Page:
GC heap being finalized is buggy by definition, and I don't expect
 that to ever change.
[...] So what's the point of having class dtors then?!
Primarily so that non-GC resources might get cleaned up if you forget to do it manually. And it works with destroy, so if you're sure that you're done with the object, you can just call destroy on it instead of calling a clean-up function and then destroying it. But finalizers are really just a backup mechanism if you screw up. I'm not sure that I would have chosen to make it so that finalizers have no guarantee that they're going to be run, but that's what was decided. But also, in order for finalizers to be guaranteed to be run, it has to be guaranteed that the GC will collect everything before the program ends, and for whatever reason (efficiency?) it was decided that that wasn't going to be done. I believe that it's guaranteed that finalizers will run when an object is collected, but there's no guarantee that it'll ever be collected. However, I don't know what all went into those decisions, so I can't really comment on why that's what was decide. - Jonathan M Davis
Apr 01 2013
prev sibling next sibling parent "H. S. Teoh" <hsteoh quickfur.ath.cx> writes:
On Mon, Apr 01, 2013 at 01:07:56AM -0700, Jonathan M Davis wrote:
 On Sunday, March 31, 2013 20:51:52 H. S. Teoh wrote:
 On Sun, Mar 31, 2013 at 06:29:21PM -0700, Jonathan M Davis wrote:
 [...]
 It's my understanding that structs don't get finalized, because
 the type information isn't there at runtime to do it. I don't know
 if that can be gotten around or not, but my guess is that it's a
 permanent restriction unless we start putting invisible member
 variables in structs which have that information. I don't know
 though. Classes, on the other hand, hold information on their
 actual types at runtime, so the information is there to finalize
 them.
 
 But regardless, there is _no_ guarantee that _anything_ on the GC
 heap will ever be finalized, so any program which relies on
 anything on the GC heap being finalized is buggy by definition,
 and I don't expect that to ever change.
[...] So what's the point of having class dtors then?!
Primarily so that non-GC resources might get cleaned up if you forget to do it manually.
But if there's no guarantee it will even run, then that completely defeats the purpose.
 And it works with destroy, so if you're sure that you're done with the
 object, you can just call destroy on it instead of calling a clean-up
 function and then destroying it. But finalizers are really just a
 backup mechanism if you screw up.
Sounds rather shaky to me. So if you screw up, then it may or may not call the dtor which may or may not clean up what needs to be cleaned up. I have a hard time swallowing that.
 I'm not sure that I would have chosen to make it so that finalizers
 have no guarantee that they're going to be run, but that's what was
 decided. But also, in order for finalizers to be guaranteed to be run,
 it has to be guaranteed that the GC will collect everything before the
 program ends, and for whatever reason (efficiency?) it was decided
 that that wasn't going to be done.
Well, it makes sense *if* there are no dtors, 'cos then it's pointless to do a GC run when the program exits: the OS will reclaim all resources anyway. But I have a hard time accepting the idea of having dtors in the first place if they only run at the whim of the runtime with no guarantees whatsoever. I thought the whole point of dtors was so that cleanup is guaranteed to be done when the object is no longer used, so that you don't have to manually clean up yourself. If you're going to have to do it manually anyway, then dtors are pointless.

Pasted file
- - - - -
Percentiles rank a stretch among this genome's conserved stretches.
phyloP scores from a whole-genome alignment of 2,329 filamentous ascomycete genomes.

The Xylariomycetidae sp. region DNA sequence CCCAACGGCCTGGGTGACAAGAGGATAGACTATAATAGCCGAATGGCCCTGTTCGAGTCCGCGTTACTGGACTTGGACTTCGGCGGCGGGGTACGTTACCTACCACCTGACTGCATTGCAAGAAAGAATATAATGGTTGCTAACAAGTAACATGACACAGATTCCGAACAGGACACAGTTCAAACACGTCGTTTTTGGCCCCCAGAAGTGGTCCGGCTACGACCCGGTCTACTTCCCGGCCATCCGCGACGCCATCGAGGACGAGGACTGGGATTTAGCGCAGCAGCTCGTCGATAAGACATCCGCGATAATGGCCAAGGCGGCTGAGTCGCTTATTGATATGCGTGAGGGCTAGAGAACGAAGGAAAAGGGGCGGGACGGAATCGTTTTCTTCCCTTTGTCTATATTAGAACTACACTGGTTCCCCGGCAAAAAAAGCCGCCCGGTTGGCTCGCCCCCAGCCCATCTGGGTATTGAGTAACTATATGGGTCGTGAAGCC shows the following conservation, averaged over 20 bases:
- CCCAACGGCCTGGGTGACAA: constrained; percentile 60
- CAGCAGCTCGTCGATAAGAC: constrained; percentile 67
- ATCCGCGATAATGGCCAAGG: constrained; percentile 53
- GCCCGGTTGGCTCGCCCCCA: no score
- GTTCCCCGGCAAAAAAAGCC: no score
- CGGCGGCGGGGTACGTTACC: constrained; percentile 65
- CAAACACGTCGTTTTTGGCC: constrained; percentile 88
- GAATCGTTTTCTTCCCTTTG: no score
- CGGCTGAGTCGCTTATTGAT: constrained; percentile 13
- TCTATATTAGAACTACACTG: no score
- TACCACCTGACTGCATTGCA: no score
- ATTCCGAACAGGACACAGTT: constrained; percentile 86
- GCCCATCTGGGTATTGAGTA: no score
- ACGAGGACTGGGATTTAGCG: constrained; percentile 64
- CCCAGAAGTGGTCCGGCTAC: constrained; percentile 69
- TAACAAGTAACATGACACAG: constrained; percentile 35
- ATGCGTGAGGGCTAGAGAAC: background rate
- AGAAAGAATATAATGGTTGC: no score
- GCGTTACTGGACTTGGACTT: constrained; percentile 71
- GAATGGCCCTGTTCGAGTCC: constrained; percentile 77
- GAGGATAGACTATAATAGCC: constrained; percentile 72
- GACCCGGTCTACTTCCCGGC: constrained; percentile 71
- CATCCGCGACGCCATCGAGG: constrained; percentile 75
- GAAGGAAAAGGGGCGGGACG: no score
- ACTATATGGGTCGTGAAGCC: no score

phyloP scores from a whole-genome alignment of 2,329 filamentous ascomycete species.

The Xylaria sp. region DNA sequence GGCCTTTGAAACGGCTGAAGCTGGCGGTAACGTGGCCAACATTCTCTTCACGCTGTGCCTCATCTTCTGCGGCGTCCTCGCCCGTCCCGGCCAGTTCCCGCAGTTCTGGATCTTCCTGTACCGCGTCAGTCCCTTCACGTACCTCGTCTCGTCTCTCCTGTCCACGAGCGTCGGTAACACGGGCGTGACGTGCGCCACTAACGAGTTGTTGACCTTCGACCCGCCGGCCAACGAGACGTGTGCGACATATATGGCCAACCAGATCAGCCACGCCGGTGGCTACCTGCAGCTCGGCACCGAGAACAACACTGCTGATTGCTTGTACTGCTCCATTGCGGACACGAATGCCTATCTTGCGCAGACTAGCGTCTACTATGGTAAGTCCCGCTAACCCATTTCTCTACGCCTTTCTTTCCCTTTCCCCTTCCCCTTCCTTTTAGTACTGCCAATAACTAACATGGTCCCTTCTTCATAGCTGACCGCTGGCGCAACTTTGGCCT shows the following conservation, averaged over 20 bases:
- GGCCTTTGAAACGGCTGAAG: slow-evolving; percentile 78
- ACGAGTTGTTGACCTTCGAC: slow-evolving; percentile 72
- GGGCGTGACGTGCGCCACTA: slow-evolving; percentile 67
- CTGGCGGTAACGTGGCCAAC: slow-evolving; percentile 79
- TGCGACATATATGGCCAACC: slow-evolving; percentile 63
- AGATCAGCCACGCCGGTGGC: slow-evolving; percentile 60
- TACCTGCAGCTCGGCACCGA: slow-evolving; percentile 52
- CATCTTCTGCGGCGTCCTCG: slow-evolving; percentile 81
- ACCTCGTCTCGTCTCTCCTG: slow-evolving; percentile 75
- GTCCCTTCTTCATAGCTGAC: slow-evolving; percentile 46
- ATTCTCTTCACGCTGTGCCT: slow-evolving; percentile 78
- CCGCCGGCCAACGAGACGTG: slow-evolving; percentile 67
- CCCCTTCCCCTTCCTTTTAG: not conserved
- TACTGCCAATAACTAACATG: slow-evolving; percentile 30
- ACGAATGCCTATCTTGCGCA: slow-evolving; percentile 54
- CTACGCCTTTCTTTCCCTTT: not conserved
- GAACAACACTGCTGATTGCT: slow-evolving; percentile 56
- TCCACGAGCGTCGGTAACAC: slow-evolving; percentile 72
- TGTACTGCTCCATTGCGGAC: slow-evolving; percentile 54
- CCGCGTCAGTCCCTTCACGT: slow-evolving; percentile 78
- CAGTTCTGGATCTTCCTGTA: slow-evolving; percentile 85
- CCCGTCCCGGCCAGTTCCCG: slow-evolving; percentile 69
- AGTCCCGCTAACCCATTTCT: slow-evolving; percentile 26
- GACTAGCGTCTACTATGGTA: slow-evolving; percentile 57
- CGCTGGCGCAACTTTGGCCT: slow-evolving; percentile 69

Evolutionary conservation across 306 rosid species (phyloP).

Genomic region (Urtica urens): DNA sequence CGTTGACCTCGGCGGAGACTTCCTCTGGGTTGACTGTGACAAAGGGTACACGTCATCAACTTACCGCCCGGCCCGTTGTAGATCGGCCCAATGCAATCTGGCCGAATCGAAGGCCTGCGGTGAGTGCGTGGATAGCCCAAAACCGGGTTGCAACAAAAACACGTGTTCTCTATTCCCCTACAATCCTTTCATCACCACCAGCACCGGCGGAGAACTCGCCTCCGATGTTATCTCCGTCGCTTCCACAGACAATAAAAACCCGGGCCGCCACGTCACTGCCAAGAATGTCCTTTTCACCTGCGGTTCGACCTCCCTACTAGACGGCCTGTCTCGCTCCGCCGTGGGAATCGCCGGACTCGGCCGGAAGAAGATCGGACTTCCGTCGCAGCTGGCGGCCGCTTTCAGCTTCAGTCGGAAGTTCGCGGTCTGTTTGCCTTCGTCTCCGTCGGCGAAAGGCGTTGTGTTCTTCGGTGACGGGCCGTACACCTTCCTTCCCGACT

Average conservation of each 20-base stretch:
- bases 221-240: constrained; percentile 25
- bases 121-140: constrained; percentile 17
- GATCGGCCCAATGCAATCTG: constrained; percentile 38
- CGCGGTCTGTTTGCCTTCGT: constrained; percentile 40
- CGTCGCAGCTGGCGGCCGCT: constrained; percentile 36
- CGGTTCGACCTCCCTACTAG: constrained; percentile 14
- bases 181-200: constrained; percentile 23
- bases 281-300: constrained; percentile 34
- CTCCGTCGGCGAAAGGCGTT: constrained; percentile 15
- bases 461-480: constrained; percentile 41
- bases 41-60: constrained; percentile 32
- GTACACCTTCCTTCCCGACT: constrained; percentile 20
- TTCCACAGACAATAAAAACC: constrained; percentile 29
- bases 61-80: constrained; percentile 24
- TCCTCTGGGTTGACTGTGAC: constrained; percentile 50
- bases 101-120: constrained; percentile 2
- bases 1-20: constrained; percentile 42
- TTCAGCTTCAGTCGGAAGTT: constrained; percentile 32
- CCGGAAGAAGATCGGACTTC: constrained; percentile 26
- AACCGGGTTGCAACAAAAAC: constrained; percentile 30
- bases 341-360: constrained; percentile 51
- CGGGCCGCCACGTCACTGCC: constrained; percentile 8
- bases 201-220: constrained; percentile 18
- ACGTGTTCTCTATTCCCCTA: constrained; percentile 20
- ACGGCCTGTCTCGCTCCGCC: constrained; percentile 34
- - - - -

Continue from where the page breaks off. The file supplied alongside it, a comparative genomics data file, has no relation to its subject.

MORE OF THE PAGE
I believe that it's guaranteed that finalizers will run when an object
 is collected, but there's no guarantee that it'll ever be collected.
 However, I don't know what all went into those decisions, so I can't
 really comment on why that's what was decide.
[...] Seems to me like dtors should be removed from the language. Well, except struct dtors, which I believe do work when the struct goes out of scope? Even then, there are some nasty pitfalls in that area right now. Such as the hidden copying that happens when a struct is returned, making certain seemingly-innocuous things very unsafe. Here's an example inspired by a real-life bug that Adam Ruppe & myself ran into: struct S { int x, y, z; void delegate()[] cleanups; this(int options) { ... cleanups ~= (){ x=y=z=0; } } ~this() { // Exercise: spot the bug. foreach (c; cleanups) c(); } } So basically dtors are a minefield in D right now. They have no guarantees of running when you might expect them to, and when they *do* have predictable invocation they're subject to subtle but nasty bugs like the above. I can't say I'm very pleased with the current state of things. T -- Many open minds should be closed for repairs. -- K5 user
Apr 01 2013
prev sibling parent Leandro Motta Barros <lmb stackedboxes.org> writes:
On Mon, Apr 1, 2013 at 1:45 PM, H. S. Teoh <hsteoh quickfur.ath.cx> wrote:
 On Mon, Apr 01, 2013 at 01:07:56AM -0700, Jonathan M Davis wrote:
 On Sunday, March 31, 2013 20:51:52 H. S. Teoh wrote:
 On Sun, Mar 31, 2013 at 06:29:21PM -0700, Jonathan M Davis wrote:
 [...]
Seems to me like dtors should be removed from the language. Well, except struct dtors, which I believe do work when the struct goes out of scope?
I believe that destructors are also guaranteed to be called for "scope classes" and "scope objects". Anyway, I had the same feeling when I first learned that destructors are not guaranteed to be called. I am still trying to find idioms to do proper resource management in D when trying "class-heavy" designs. BTW, I think that C# behaves similarly, so I guess these idioms do exist. ("scope" statements are great when they can be used, and RefCounted works for other cases, but they don't seem to solve all my problems.) LMB
Apr 01 2013